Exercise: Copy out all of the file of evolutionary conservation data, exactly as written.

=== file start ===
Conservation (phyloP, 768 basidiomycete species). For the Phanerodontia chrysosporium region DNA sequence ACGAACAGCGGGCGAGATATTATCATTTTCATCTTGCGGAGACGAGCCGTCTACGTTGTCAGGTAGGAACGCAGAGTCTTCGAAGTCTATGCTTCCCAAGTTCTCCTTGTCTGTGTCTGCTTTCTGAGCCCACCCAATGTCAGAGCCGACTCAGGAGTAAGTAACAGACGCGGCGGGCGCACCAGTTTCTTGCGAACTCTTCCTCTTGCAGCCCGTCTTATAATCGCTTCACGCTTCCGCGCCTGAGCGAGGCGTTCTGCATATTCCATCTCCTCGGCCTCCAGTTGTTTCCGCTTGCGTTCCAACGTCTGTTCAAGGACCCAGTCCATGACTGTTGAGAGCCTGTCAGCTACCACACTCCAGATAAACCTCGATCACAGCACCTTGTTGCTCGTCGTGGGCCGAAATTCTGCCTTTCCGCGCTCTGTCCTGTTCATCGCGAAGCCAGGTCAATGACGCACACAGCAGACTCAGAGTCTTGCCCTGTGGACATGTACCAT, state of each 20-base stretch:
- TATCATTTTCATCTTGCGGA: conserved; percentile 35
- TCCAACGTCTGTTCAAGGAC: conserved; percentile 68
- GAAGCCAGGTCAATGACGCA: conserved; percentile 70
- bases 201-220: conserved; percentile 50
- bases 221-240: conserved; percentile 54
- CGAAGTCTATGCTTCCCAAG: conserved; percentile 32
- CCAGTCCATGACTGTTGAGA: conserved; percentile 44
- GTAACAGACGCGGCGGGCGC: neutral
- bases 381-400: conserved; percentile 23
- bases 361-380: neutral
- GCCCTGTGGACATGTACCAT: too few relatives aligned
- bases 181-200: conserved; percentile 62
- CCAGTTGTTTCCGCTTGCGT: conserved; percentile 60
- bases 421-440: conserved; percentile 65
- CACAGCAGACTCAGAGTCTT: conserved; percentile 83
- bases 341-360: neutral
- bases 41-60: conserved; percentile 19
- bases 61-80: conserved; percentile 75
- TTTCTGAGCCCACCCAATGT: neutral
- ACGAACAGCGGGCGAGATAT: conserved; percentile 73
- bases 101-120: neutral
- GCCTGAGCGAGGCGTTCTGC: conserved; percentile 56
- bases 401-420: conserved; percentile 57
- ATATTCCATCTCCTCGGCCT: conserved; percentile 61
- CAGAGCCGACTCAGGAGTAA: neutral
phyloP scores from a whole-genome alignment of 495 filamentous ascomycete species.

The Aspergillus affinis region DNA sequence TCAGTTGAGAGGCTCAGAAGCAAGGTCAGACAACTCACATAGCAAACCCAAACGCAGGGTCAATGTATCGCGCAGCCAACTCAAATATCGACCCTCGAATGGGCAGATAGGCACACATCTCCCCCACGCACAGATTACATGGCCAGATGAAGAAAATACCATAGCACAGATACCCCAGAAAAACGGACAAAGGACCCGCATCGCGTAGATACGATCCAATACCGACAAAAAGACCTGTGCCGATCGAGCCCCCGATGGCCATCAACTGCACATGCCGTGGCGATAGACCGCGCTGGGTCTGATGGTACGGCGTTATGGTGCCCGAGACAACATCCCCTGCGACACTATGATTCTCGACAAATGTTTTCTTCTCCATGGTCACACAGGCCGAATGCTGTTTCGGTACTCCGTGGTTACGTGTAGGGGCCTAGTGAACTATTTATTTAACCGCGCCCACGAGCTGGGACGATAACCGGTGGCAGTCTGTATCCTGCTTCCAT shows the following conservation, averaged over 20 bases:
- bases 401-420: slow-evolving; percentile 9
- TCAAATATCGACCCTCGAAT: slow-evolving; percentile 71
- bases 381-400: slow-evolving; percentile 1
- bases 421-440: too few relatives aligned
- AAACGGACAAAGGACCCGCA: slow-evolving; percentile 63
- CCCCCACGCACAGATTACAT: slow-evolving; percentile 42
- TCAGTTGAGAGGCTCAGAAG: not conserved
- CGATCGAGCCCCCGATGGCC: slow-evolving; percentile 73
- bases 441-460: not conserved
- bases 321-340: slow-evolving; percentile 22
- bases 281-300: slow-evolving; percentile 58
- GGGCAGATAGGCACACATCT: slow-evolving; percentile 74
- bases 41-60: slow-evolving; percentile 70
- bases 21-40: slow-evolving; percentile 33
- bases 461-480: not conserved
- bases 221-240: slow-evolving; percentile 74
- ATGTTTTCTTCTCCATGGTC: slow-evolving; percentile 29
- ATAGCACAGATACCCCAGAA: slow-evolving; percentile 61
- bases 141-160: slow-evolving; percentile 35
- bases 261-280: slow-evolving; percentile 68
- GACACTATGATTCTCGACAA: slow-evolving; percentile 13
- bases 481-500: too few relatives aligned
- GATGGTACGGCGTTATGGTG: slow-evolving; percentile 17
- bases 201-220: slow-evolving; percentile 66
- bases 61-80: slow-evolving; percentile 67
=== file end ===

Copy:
Conservation (phyloP, 768 basidiomycete species). For the Phanerodontia chrysosporium region DNA sequence ACGAACAGCGGGCGAGATATTATCATTTTCATCTTGCGGAGACGAGCCGTCTACGTTGTCAGGTAGGAACGCAGAGTCTTCGAAGTCTATGCTTCCCAAGTTCTCCTTGTCTGTGTCTGCTTTCTGAGCCCACCCAATGTCAGAGCCGACTCAGGAGTAAGTAACAGACGCGGCGGGCGCACCAGTTTCTTGCGAACTCTTCCTCTTGCAGCCCGTCTTATAATCGCTTCACGCTTCCGCGCCTGAGCGAGGCGTTCTGCATATTCCATCTCCTCGGCCTCCAGTTGTTTCCGCTTGCGTTCCAACGTCTGTTCAAGGACCCAGTCCATGACTGTTGAGAGCCTGTCAGCTACCACACTCCAGATAAACCTCGATCACAGCACCTTGTTGCTCGTCGTGGGCCGAAATTCTGCCTTTCCGCGCTCTGTCCTGTTCATCGCGAAGCCAGGTCAATGACGCACACAGCAGACTCAGAGTCTTGCCCTGTGGACATGTACCAT, state of each 20-base stretch:
- TATCATTTTCATCTTGCGGA: conserved; percentile 35
- TCCAACGTCTGTTCAAGGAC: conserved; percentile 68
- GAAGCCAGGTCAATGACGCA: conserved; percentile 70
- bases 201-220: conserved; percentile 50
- bases 221-240: conserved; percentile 54
- CGAAGTCTATGCTTCCCAAG: conserved; percentile 32
- CCAGTCCATGACTGTTGAGA: conserved; percentile 44
- GTAACAGACGCGGCGGGCGC: neutral
- bases 381-400: conserved; percentile 23
- bases 361-380: neutral
- GCCCTGTGGACATGTACCAT: too few relatives aligned
- bases 181-200: conserved; percentile 62
- CCAGTTGTTTCCGCTTGCGT: conserved; percentile 60
- bases 421-440: conserved; percentile 65
- CACAGCAGACTCAGAGTCTT: conserved; percentile 83
- bases 341-360: neutral
- bases 41-60: conserved; percentile 19
- bases 61-80: conserved; percentile 75
- TTTCTGAGCCCACCCAATGT: neutral
- ACGAACAGCGGGCGAGATAT: conserved; percentile 73
- bases 101-120: neutral
- GCCTGAGCGAGGCGTTCTGC: conserved; percentile 56
- bases 401-420: conserved; percentile 57
- ATATTCCATCTCCTCGGCCT: conserved; percentile 61
- CAGAGCCGACTCAGGAGTAA: neutral
phyloP scores from a whole-genome alignment of 495 filamentous ascomycete species.

The Aspergillus affinis region DNA sequence TCAGTTGAGAGGCTCAGAAGCAAGGTCAGACAACTCACATAGCAAACCCAAACGCAGGGTCAATGTATCGCGCAGCCAACTCAAATATCGACCCTCGAATGGGCAGATAGGCACACATCTCCCCCACGCACAGATTACATGGCCAGATGAAGAAAATACCATAGCACAGATACCCCAGAAAAACGGACAAAGGACCCGCATCGCGTAGATACGATCCAATACCGACAAAAAGACCTGTGCCGATCGAGCCCCCGATGGCCATCAACTGCACATGCCGTGGCGATAGACCGCGCTGGGTCTGATGGTACGGCGTTATGGTGCCCGAGACAACATCCCCTGCGACACTATGATTCTCGACAAATGTTTTCTTCTCCATGGTCACACAGGCCGAATGCTGTTTCGGTACTCCGTGGTTACGTGTAGGGGCCTAGTGAACTATTTATTTAACCGCGCCCACGAGCTGGGACGATAACCGGTGGCAGTCTGTATCCTGCTTCCAT shows the following conservation, averaged over 20 bases:
- bases 401-420: slow-evolving; percentile 9
- TCAAATATCGACCCTCGAAT: slow-evolving; percentile 71
- bases 381-400: slow-evolving; percentile 1
- bases 421-440: too few relatives aligned
- AAACGGACAAAGGACCCGCA: slow-evolving; percentile 63
- CCCCCACGCACAGATTACAT: slow-evolving; percentile 42
- TCAGTTGAGAGGCTCAGAAG: not conserved
- CGATCGAGCCCCCGATGGCC: slow-evolving; percentile 73
- bases 441-460: not conserved
- bases 321-340: slow-evolving; percentile 22
- bases 281-300: slow-evolving; percentile 58
- GGGCAGATAGGCACACATCT: slow-evolving; percentile 74
- bases 41-60: slow-evolving; percentile 70
- bases 21-40: slow-evolving; percentile 33
- bases 461-480: not conserved
- bases 221-240: slow-evolving; percentile 74
- ATGTTTTCTTCTCCATGGTC: slow-evolving; percentile 29
- ATAGCACAGATACCCCAGAA: slow-evolving; percentile 61
- bases 141-160: slow-evolving; percentile 35
- bases 261-280: slow-evolving; percentile 68
- GACACTATGATTCTCGACAA: slow-evolving; percentile 13
- bases 481-500: too few relatives aligned
- GATGGTACGGCGTTATGGTG: slow-evolving; percentile 17
- bases 201-220: slow-evolving; percentile 66
- bases 61-80: slow-evolving; percentile 67